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Turkey demands apology from Italian PM Draghi for "dictator" remark

“We strongly condemn this rhetoric, which has no place in diplomacy. If is looking for a dictator, he should look no further than ’s history," -- Turkey's communications director -- said in a statement on Friday as Italian PM Draghi to apologize for inappropriate remarks against the Turkish leader.

Agencies and A News WORLD
Published April 09,2021

Turkey demanded an apology Friday from Italy's premier for having called President Recep Tayyip Erdoğan a "dictator," a comment that added fuel to a dispute over the seating arrangement during the high-level meeting with the top European Union officials at the Beştepe presidential complex.

The comment also deepened an EU-Turkey rift at a time when the two sides had hoped for a rapprochement.

Italian Premier Mario Draghi made the uncharacteristically undiplomatic comment Thursday at the end of an hour-long news conference devoted to Italy's coronavirus pandemic response. He was asked his reaction to the diplomatic blunder during EU chiefs Ursula von der Leyen and Charles Michel's visit to Turkey.

Draghi said Erdoğan's behavior was inappropriate and that he was sorry for the "humiliation" von der Leyen had suffered.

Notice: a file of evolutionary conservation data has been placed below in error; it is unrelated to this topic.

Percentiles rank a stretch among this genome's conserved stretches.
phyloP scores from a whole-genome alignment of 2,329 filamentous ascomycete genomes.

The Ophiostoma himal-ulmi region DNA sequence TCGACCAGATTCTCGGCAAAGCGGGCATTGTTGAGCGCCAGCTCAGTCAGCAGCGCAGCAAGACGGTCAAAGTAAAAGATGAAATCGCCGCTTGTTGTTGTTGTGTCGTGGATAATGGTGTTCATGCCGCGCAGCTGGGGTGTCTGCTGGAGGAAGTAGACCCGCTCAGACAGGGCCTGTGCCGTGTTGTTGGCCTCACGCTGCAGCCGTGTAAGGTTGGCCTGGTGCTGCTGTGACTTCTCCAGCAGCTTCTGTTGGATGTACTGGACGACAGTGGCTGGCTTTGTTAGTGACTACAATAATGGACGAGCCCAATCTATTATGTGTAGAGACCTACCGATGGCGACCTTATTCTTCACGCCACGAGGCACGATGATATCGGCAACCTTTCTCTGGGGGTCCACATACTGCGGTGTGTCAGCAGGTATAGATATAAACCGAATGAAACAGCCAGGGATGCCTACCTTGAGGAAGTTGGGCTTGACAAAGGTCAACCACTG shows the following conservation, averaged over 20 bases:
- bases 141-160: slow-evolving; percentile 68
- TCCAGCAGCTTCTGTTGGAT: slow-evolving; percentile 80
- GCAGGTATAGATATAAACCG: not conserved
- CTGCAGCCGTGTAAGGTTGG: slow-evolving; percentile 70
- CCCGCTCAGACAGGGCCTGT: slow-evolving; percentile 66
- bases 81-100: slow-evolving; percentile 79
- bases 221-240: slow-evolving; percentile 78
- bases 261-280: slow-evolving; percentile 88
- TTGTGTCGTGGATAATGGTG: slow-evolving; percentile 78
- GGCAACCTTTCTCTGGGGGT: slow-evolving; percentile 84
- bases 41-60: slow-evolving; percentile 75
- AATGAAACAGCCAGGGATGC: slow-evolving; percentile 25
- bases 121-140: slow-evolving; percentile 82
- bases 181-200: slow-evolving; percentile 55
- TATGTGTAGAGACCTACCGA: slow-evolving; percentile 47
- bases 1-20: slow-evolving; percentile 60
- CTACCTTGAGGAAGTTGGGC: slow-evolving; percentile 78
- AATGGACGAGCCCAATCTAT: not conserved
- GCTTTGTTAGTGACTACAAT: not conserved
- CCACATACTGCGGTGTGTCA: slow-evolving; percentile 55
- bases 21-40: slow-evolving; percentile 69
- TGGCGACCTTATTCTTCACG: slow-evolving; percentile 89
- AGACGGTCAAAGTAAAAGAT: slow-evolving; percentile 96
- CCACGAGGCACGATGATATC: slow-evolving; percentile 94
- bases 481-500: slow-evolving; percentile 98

"It's that with these — let's call them what they are — dictators, who, however one needs ... one must be frank in expressing differences of views, opinions, behavior, of visions of society ... but also be ready to collaborate, more to cooperate, to collaborate to ensure the interests of one's country."

Turkey summoned Italy's ambassador to protest, and a presidential spokesman demanded that Draghi retract his words.

"We strongly condemn this rhetoric, which has no place in diplomacy. If Mario Draghi is looking for a dictator, he should look no further than Italy's history," Erdogan's communications director, Fahrettin Altun, said Friday.

As of Friday evening, Draghi had not apologized publicly or issued a retraction.

Turkey has strongly rejected the allegation that von der Leyen was snubbed and insisted it followed the EU's own protocols in making the seating arrangements. Von der Leyen and European Council President Charles Michel traveled to Ankara for talks on Turkey-EU relations. Only two chairs were set out in front of the EU and Turkish flags for the three leaders.

Von der Leyen watched as the men took the chairs, expressing her astonishment with an "ehm" sound and a gesture of disappointment. She was later seated on a large beige sofa, away from Michel and Erdoğan.

Turkish Deputy President Fuat Oktay defended Erdogan, saying the Turkish leader had opposed "all kinds of fascism and tutelage" and "won every election with the highest respect of his people."

"I invite Draghi to apologize," he said.